- For graphic design and professional use, IPS displays are the preferred technology.
- Although less expensive than IPS displays, VA monitors are not as widely available as IPS or TN displays.
- IPS and TN panels outperform VA panels in terms of gaming performance. TN panels are frequently referred to as the “go-to” gaming technology.
IPS vs VA: Detailed Comparison of Features
The contrast ratio is a metric that measures how dark the color black appears on display, expressed as an x:1 ratio: the more significant the x, the better. Although IPS are excellent at color accuracy in general, it struggles to produce true black, and even the best IPS monitors and TVs can only display a very dark grey rather than true black.
Most IPS monitors have a 1000:1 contrast ratio, which isn’t terrible but isn’t great. However, some monitors can achieve a contrast ratio of around 2000:1. Local dimming and HDR can improve the contrast ratio on some displays.
Local dimming enhances the appearance of IPS and VA displays by using a more complex backlight with multiple LEDs that can be turned on and off. HDR, however, boosts brightness for colors that require it.
When these two factors are combined, some displays can significantly increase the contrast ratio. However, these features will not improve an IPS display’s contrast ratio to a typical VA display. Poorly implemented local dimming can backfire by causing more visual issues than it solves.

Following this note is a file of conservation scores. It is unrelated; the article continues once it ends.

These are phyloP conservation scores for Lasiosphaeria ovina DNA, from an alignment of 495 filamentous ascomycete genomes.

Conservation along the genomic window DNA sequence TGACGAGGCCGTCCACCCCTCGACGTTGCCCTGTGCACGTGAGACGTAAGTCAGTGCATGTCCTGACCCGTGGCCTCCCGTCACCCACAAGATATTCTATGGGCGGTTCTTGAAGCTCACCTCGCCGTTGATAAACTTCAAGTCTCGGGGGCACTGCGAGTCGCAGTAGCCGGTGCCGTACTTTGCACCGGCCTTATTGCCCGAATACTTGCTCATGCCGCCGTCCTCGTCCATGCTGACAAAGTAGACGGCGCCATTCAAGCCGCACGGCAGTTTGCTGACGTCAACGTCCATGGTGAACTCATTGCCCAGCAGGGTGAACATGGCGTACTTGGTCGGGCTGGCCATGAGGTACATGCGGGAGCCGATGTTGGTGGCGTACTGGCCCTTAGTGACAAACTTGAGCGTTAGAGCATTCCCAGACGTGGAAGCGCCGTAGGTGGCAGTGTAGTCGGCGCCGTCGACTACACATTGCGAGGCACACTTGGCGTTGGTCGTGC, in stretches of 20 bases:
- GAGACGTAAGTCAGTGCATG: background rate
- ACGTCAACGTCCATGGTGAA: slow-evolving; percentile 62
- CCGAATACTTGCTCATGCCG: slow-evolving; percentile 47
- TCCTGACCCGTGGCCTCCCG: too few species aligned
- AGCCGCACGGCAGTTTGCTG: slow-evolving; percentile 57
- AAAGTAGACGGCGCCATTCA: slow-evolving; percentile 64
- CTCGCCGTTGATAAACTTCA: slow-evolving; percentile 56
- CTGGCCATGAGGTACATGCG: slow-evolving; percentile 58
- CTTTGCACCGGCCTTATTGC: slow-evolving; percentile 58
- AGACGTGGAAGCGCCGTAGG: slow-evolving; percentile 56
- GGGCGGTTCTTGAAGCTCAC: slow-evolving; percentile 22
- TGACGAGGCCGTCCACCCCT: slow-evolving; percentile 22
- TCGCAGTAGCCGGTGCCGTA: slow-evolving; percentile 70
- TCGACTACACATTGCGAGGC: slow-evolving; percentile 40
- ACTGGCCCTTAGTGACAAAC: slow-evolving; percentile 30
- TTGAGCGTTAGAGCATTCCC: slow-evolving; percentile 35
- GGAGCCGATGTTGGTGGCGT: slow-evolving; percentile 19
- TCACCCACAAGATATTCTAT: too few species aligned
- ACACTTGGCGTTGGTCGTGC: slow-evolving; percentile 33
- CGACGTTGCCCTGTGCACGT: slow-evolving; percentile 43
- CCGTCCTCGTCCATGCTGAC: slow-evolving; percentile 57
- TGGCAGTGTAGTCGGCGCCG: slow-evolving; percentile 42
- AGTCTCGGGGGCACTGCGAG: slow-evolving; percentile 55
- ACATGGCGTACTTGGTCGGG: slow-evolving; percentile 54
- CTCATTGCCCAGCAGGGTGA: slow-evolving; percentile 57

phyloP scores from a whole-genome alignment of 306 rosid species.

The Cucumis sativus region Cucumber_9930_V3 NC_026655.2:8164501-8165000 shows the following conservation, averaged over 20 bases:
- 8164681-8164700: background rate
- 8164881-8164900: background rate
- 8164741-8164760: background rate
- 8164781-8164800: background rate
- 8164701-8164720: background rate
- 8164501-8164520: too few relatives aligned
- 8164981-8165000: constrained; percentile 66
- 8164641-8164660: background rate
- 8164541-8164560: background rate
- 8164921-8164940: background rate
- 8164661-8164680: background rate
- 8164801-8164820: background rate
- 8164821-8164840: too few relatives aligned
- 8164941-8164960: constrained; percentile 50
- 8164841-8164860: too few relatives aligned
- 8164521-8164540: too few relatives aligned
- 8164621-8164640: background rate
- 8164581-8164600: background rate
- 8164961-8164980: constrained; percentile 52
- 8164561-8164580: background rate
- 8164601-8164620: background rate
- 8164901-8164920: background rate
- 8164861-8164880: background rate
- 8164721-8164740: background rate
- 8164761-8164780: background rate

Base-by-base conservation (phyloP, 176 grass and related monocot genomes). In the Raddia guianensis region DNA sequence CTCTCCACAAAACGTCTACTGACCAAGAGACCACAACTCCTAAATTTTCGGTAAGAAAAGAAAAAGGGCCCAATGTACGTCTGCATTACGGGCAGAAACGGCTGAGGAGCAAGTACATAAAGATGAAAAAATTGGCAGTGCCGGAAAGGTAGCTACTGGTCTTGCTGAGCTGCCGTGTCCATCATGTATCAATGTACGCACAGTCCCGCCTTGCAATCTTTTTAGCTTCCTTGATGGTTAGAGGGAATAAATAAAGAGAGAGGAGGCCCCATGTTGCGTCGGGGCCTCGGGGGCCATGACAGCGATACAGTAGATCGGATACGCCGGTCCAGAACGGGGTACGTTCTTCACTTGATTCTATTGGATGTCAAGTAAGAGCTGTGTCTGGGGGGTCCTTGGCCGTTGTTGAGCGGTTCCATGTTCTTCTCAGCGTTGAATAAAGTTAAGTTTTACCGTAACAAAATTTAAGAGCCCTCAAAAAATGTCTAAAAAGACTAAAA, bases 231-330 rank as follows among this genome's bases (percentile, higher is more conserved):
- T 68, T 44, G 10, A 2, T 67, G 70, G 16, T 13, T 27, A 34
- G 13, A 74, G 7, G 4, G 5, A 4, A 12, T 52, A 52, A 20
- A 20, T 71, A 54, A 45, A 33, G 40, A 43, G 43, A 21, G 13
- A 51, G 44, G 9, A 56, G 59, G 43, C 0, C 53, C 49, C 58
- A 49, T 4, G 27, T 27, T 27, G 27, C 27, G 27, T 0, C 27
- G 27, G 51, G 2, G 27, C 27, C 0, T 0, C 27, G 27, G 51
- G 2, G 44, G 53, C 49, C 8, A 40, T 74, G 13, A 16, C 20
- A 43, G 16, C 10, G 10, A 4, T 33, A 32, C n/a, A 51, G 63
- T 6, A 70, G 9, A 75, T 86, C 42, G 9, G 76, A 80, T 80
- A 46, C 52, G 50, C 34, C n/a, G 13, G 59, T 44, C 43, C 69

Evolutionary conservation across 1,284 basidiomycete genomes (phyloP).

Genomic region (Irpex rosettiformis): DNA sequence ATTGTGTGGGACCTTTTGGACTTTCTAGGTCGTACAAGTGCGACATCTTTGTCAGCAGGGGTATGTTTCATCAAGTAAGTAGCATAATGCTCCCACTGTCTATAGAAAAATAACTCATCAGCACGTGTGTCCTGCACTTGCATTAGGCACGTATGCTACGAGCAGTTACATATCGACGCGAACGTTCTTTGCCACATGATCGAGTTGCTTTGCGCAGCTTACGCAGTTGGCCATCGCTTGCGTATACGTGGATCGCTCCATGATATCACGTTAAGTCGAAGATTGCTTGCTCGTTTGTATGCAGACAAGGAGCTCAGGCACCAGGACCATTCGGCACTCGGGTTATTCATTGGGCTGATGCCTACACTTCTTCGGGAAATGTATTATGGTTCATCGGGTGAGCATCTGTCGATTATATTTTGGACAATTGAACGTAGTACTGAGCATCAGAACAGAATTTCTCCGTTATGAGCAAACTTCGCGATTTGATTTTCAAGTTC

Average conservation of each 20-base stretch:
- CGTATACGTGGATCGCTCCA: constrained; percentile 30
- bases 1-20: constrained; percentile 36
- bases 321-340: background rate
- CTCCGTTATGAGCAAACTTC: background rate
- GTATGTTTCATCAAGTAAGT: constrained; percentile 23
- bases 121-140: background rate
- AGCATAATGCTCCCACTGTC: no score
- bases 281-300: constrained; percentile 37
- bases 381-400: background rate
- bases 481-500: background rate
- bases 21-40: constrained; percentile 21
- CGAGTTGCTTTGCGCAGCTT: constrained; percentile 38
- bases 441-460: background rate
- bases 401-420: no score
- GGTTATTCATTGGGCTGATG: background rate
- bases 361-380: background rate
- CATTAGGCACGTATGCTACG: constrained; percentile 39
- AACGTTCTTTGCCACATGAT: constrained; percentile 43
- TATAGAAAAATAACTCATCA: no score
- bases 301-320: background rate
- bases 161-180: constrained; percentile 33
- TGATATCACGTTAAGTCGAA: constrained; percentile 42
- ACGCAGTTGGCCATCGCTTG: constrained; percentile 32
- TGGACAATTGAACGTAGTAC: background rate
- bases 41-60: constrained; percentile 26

Image Quality & Viewing Angles
We will focus on the consent colors of IPS and VA panels, how the two panels contrast light and dark areas, and their viewing angles. An IPS gaming monitor has wide viewing angles, so you can see sharp images even if you’re sitting far away from the screen. A VA panel has a nearly identical color gamut.
However, the viewing angle of a VA screen is slightly narrower than that of an IPS monitor. VA gaming monitors have the intensity of their contrast ratio. We can notice how distinct the distinction between dark and light areas is, and how this may aid in the rapid identification of situations that may endanger your chances of winning.
Color accuracy and coverage on VA displays can be good (even at wide angles), but colors on VA displays aren’t always uniform. The center of VA monitors often has more gamma than the edges of the screen, making colors less accurate depending on the viewing angle and distance between the viewer and the display.
Although IPS are generally superior to VA in terms of color accuracy and coverage, VA panels are perfectly adequate for most users. Only professional photo and video editors will be disappointed by a VA monitor that only covers 90% of the DCI-P3 color space, which is quite adequate for gamers and content consumers.